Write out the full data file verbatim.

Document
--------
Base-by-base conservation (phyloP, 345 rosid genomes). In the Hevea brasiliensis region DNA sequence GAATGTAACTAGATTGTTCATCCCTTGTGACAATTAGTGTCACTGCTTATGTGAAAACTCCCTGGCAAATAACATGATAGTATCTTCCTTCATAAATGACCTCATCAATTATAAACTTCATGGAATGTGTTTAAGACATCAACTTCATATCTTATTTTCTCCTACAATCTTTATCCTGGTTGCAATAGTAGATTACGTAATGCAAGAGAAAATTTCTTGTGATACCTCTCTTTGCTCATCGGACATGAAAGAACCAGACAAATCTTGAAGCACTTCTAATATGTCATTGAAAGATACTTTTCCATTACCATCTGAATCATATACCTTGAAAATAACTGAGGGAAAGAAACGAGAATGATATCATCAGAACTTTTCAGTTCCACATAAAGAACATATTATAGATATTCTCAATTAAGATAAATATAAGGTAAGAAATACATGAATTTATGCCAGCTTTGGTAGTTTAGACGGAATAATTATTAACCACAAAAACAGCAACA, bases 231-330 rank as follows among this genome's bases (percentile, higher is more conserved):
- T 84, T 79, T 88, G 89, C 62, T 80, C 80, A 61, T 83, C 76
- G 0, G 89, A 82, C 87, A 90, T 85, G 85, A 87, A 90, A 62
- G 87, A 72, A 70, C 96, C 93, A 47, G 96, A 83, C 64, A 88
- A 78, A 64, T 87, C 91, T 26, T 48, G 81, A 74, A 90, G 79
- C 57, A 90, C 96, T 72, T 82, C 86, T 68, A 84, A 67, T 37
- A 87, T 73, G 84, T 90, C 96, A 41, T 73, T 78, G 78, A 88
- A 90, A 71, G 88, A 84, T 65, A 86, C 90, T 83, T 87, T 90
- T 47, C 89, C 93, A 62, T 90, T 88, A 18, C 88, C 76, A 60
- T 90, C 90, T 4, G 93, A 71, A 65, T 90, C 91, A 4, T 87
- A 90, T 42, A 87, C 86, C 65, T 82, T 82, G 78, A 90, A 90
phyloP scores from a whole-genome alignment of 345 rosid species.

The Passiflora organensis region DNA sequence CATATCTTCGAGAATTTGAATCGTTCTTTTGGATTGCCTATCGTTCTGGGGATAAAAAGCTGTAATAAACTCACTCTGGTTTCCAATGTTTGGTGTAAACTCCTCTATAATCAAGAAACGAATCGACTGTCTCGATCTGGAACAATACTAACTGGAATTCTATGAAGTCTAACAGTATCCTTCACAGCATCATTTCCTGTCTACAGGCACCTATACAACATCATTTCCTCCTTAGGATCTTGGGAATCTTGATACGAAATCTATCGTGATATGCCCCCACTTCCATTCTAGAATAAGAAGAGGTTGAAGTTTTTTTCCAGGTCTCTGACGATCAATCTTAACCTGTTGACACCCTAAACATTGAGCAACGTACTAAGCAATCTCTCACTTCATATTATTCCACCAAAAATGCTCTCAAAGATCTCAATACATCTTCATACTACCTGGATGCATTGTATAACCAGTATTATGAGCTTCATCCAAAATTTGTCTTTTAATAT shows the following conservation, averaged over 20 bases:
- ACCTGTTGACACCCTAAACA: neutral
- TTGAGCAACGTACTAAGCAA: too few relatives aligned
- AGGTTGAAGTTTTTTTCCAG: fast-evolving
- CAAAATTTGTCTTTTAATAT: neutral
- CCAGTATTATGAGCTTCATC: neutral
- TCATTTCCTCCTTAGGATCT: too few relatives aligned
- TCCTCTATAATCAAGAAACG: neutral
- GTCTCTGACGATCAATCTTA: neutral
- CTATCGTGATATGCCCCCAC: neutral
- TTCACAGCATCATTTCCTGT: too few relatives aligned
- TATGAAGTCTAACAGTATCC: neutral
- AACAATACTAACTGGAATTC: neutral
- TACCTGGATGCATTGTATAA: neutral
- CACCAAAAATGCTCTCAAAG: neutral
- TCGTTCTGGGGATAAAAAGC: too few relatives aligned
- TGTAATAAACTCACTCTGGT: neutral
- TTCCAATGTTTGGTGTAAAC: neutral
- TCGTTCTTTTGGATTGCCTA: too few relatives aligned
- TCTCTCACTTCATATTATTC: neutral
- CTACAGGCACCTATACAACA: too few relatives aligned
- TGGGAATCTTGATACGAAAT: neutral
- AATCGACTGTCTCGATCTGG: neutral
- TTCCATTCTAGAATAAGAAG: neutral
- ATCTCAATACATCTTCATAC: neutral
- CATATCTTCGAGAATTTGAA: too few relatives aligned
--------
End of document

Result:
Base-by-base conservation (phyloP, 345 rosid genomes). In the Hevea brasiliensis region DNA sequence GAATGTAACTAGATTGTTCATCCCTTGTGACAATTAGTGTCACTGCTTATGTGAAAACTCCCTGGCAAATAACATGATAGTATCTTCCTTCATAAATGACCTCATCAATTATAAACTTCATGGAATGTGTTTAAGACATCAACTTCATATCTTATTTTCTCCTACAATCTTTATCCTGGTTGCAATAGTAGATTACGTAATGCAAGAGAAAATTTCTTGTGATACCTCTCTTTGCTCATCGGACATGAAAGAACCAGACAAATCTTGAAGCACTTCTAATATGTCATTGAAAGATACTTTTCCATTACCATCTGAATCATATACCTTGAAAATAACTGAGGGAAAGAAACGAGAATGATATCATCAGAACTTTTCAGTTCCACATAAAGAACATATTATAGATATTCTCAATTAAGATAAATATAAGGTAAGAAATACATGAATTTATGCCAGCTTTGGTAGTTTAGACGGAATAATTATTAACCACAAAAACAGCAACA, bases 231-330 rank as follows among this genome's bases (percentile, higher is more conserved):
- T 84, T 79, T 88, G 89, C 62, T 80, C 80, A 61, T 83, C 76
- G 0, G 89, A 82, C 87, A 90, T 85, G 85, A 87, A 90, A 62
- G 87, A 72, A 70, C 96, C 93, A 47, G 96, A 83, C 64, A 88
- A 78, A 64, T 87, C 91, T 26, T 48, G 81, A 74, A 90, G 79
- C 57, A 90, C 96, T 72, T 82, C 86, T 68, A 84, A 67, T 37
- A 87, T 73, G 84, T 90, C 96, A 41, T 73, T 78, G 78, A 88
- A 90, A 71, G 88, A 84, T 65, A 86, C 90, T 83, T 87, T 90
- T 47, C 89, C 93, A 62, T 90, T 88, A 18, C 88, C 76, A 60
- T 90, C 90, T 4, G 93, A 71, A 65, T 90, C 91, A 4, T 87
- A 90, T 42, A 87, C 86, C 65, T 82, T 82, G 78, A 90, A 90
phyloP scores from a whole-genome alignment of 345 rosid species.

The Passiflora organensis region DNA sequence CATATCTTCGAGAATTTGAATCGTTCTTTTGGATTGCCTATCGTTCTGGGGATAAAAAGCTGTAATAAACTCACTCTGGTTTCCAATGTTTGGTGTAAACTCCTCTATAATCAAGAAACGAATCGACTGTCTCGATCTGGAACAATACTAACTGGAATTCTATGAAGTCTAACAGTATCCTTCACAGCATCATTTCCTGTCTACAGGCACCTATACAACATCATTTCCTCCTTAGGATCTTGGGAATCTTGATACGAAATCTATCGTGATATGCCCCCACTTCCATTCTAGAATAAGAAGAGGTTGAAGTTTTTTTCCAGGTCTCTGACGATCAATCTTAACCTGTTGACACCCTAAACATTGAGCAACGTACTAAGCAATCTCTCACTTCATATTATTCCACCAAAAATGCTCTCAAAGATCTCAATACATCTTCATACTACCTGGATGCATTGTATAACCAGTATTATGAGCTTCATCCAAAATTTGTCTTTTAATAT shows the following conservation, averaged over 20 bases:
- ACCTGTTGACACCCTAAACA: neutral
- TTGAGCAACGTACTAAGCAA: too few relatives aligned
- AGGTTGAAGTTTTTTTCCAG: fast-evolving
- CAAAATTTGTCTTTTAATAT: neutral
- CCAGTATTATGAGCTTCATC: neutral
- TCATTTCCTCCTTAGGATCT: too few relatives aligned
- TCCTCTATAATCAAGAAACG: neutral
- GTCTCTGACGATCAATCTTA: neutral
- CTATCGTGATATGCCCCCAC: neutral
- TTCACAGCATCATTTCCTGT: too few relatives aligned
- TATGAAGTCTAACAGTATCC: neutral
- AACAATACTAACTGGAATTC: neutral
- TACCTGGATGCATTGTATAA: neutral
- CACCAAAAATGCTCTCAAAG: neutral
- TCGTTCTGGGGATAAAAAGC: too few relatives aligned
- TGTAATAAACTCACTCTGGT: neutral
- TTCCAATGTTTGGTGTAAAC: neutral
- TCGTTCTTTTGGATTGCCTA: too few relatives aligned
- TCTCTCACTTCATATTATTC: neutral
- CTACAGGCACCTATACAACA: too few relatives aligned
- TGGGAATCTTGATACGAAAT: neutral
- AATCGACTGTCTCGATCTGG: neutral
- TTCCATTCTAGAATAAGAAG: neutral
- ATCTCAATACATCTTCATAC: neutral
- CATATCTTCGAGAATTTGAA: too few relatives aligned